Howard Klee, Programme Director for the Cement Sustainability Initiative, celebrates the recent publication of his organisation's progress report
This summer saw the release of a progress report from one of the most comprehensive sustainability initiatives undertaken by an industry sector. Representing more than half the world's cement production outside China, the Cement Sustainability Initiative (CSI) Interim Progress Report documents the delivery of industry pledges made in 2002.
The most significant of these pledges is probably the production of an industry-wide protocol for measuring and reporting carbon dioxide emissions from cement manufacturing. Most interestingly, this represents the first time that an industry sector has agreed to, and actually adopted, an independently-audited emissions protocol on a voluntary basis.
The CSI was formed in 1999 in co-operation with the World Business Council for Sustainable Development (WBCSD). Dr Mostafa Tolba, President of the International Centre for Environment and Development (ICED) and Former Director of the United Nations Environment Programme (UNEP), commented, "The CSI represents a serious effort by an important industry sector to tackle complex sustainability issues in a practical, results-oriented way. It uses a common set of key performance indicators which address both business and stakeholder concerns, while requiring public reporting of individual company achievements. This is a major step forward in providing an important level of accountability for a voluntary programme."
As well as individual actions undertaken by members of the CSI, other projects common to the member companies include:
u A common emissions monitoring and reporting protocol for nitrogen oxides, sulphur compounds and particulates;
u A set of safety metrics which enables companies and plants to report accurately and consistently on health and safety issues;
u Guidelines for the use of fuels and raw materials;
u An environmental and social impact process enabling companies and communities to work together during the development, operation and closure of a cement facility.
Under the guidance of the WBCSD, the CSI commissioned extensive independent research into the global impact of the cement industry, and worked closely with stakeholders to develop its Agenda for Action to examine ways in which the sustainability of cement production could be improved. The Interim Progress Report compares accomplishments to the Agenda's promises, describes how progress is being measured by using key performance indicators (KPIs), and lists collaborators and participants in the work. These include: the WWF, World Resources Institute, the Nature Conservancy, the International Finance Corporation, the UN Environment Programme, CARE International, and the Lawrence Berkeley Laboratories.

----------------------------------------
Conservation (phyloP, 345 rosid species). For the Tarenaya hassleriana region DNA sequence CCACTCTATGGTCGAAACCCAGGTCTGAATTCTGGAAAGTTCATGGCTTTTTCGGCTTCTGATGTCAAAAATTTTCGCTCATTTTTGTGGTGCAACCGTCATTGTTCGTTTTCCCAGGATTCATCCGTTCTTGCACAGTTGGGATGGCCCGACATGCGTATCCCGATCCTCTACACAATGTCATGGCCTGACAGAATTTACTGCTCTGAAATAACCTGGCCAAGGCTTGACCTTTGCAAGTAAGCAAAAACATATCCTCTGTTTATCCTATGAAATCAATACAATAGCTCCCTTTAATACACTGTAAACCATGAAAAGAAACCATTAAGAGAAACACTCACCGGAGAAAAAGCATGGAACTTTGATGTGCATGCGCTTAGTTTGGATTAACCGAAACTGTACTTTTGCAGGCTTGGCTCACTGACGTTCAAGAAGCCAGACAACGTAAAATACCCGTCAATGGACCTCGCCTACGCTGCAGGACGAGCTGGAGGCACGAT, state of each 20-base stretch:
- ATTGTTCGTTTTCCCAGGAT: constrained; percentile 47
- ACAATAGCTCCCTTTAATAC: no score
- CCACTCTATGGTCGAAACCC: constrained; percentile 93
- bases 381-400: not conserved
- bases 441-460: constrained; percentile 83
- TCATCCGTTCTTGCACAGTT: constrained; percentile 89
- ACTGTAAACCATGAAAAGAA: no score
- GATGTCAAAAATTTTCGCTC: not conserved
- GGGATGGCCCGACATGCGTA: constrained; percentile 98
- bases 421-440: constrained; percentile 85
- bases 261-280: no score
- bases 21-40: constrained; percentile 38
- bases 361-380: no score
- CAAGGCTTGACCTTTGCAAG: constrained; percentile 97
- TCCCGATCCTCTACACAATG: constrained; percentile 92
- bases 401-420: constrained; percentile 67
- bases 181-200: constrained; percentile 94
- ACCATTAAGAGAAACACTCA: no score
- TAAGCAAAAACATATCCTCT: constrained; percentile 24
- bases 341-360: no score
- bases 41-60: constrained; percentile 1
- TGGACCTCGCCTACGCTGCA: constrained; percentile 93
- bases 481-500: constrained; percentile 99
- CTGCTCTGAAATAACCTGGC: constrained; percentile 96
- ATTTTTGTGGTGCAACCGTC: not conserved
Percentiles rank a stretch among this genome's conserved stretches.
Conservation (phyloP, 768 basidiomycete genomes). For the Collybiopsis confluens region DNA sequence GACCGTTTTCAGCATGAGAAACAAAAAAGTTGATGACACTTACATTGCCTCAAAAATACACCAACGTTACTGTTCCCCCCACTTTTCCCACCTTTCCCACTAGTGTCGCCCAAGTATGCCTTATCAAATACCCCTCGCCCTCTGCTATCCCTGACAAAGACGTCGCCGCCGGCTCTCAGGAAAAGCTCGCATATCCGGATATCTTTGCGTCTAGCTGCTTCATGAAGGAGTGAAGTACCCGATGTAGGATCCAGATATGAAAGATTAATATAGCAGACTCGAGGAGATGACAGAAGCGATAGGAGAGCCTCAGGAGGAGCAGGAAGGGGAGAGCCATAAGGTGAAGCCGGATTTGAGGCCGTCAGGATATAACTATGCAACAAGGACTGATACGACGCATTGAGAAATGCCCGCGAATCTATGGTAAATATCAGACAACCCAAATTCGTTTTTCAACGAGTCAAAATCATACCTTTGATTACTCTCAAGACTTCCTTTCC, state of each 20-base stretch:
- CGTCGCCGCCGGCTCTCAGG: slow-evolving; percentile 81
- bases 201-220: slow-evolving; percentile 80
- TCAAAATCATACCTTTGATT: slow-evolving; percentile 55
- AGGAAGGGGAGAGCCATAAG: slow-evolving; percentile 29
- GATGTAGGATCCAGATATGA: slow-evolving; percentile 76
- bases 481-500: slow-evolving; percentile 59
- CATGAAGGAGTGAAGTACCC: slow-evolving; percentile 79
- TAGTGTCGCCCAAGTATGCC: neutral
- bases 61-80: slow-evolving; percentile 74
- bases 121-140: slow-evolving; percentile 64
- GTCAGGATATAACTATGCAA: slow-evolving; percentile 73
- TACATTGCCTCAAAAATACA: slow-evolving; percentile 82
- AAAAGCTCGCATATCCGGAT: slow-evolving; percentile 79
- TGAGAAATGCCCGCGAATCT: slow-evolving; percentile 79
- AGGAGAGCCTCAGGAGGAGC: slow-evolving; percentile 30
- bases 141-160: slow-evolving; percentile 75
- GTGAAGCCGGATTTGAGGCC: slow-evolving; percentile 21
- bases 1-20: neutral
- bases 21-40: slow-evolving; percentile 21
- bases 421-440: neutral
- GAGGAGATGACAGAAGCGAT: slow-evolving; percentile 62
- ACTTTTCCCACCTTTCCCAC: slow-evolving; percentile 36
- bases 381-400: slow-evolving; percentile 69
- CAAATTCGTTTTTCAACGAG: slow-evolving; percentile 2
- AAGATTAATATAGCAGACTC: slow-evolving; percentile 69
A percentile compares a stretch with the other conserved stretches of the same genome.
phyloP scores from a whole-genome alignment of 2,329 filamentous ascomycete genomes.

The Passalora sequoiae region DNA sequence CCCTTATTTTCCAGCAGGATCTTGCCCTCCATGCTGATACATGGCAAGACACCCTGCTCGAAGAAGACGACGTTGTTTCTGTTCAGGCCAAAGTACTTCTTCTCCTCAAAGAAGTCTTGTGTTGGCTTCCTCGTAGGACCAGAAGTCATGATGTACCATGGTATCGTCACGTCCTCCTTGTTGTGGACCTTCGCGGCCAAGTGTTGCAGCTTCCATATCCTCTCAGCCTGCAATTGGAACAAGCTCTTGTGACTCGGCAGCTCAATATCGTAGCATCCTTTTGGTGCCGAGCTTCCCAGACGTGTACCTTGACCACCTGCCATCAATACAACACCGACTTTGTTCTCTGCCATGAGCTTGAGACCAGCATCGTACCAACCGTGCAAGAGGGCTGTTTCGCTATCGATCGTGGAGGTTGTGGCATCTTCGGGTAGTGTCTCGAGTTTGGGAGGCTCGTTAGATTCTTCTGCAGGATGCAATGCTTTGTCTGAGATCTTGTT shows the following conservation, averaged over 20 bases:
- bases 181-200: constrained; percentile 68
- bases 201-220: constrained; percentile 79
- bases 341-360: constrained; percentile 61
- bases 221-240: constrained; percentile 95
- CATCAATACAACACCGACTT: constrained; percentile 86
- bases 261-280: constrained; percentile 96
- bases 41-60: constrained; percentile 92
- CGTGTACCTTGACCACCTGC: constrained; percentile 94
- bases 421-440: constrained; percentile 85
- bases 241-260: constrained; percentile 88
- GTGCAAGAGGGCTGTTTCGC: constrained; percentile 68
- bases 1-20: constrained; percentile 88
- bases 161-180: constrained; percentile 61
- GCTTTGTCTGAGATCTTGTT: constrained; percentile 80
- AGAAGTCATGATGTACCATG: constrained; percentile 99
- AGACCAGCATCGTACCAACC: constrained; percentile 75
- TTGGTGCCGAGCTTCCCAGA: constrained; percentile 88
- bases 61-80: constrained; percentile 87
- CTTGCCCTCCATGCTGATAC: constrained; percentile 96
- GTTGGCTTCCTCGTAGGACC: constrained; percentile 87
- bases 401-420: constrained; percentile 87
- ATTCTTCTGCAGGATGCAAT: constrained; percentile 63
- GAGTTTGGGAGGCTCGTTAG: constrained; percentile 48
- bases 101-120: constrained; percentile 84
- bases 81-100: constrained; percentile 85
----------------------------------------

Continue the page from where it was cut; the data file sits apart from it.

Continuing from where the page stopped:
A complete progress report in 2007 will report the CSI's progress and identify issues where future actions may be required. Between now and then, the task for the 17 member companies is to integrate these commitments, processes and measurements into their individual organisations.
The companies are now evaluating assurance options for the KPIs on which they will report. These will help ensure the credibility of reports as individual companies, while trying to minimise the complexity, time and costs frequently associated with many verification and certification approaches. Initially, assurance work will focus on CO2 emissions and the corresponding KPIs.
The Agenda for Action is based on a 20-year timeframe, divided into five-year blocks, matching the cement industry business planning cycles, capital spending and a typical public policy timeline. There are other issues that could be addressed by the CSI, but the first priority is to reduce the industry footprint from today's operations. I believe the CSI's Progress Report is the strongest evidence yet of a large industry sector making truly successful and sustainable change. n
The CSI's Progress Report is available at www.wbcsdcement.org
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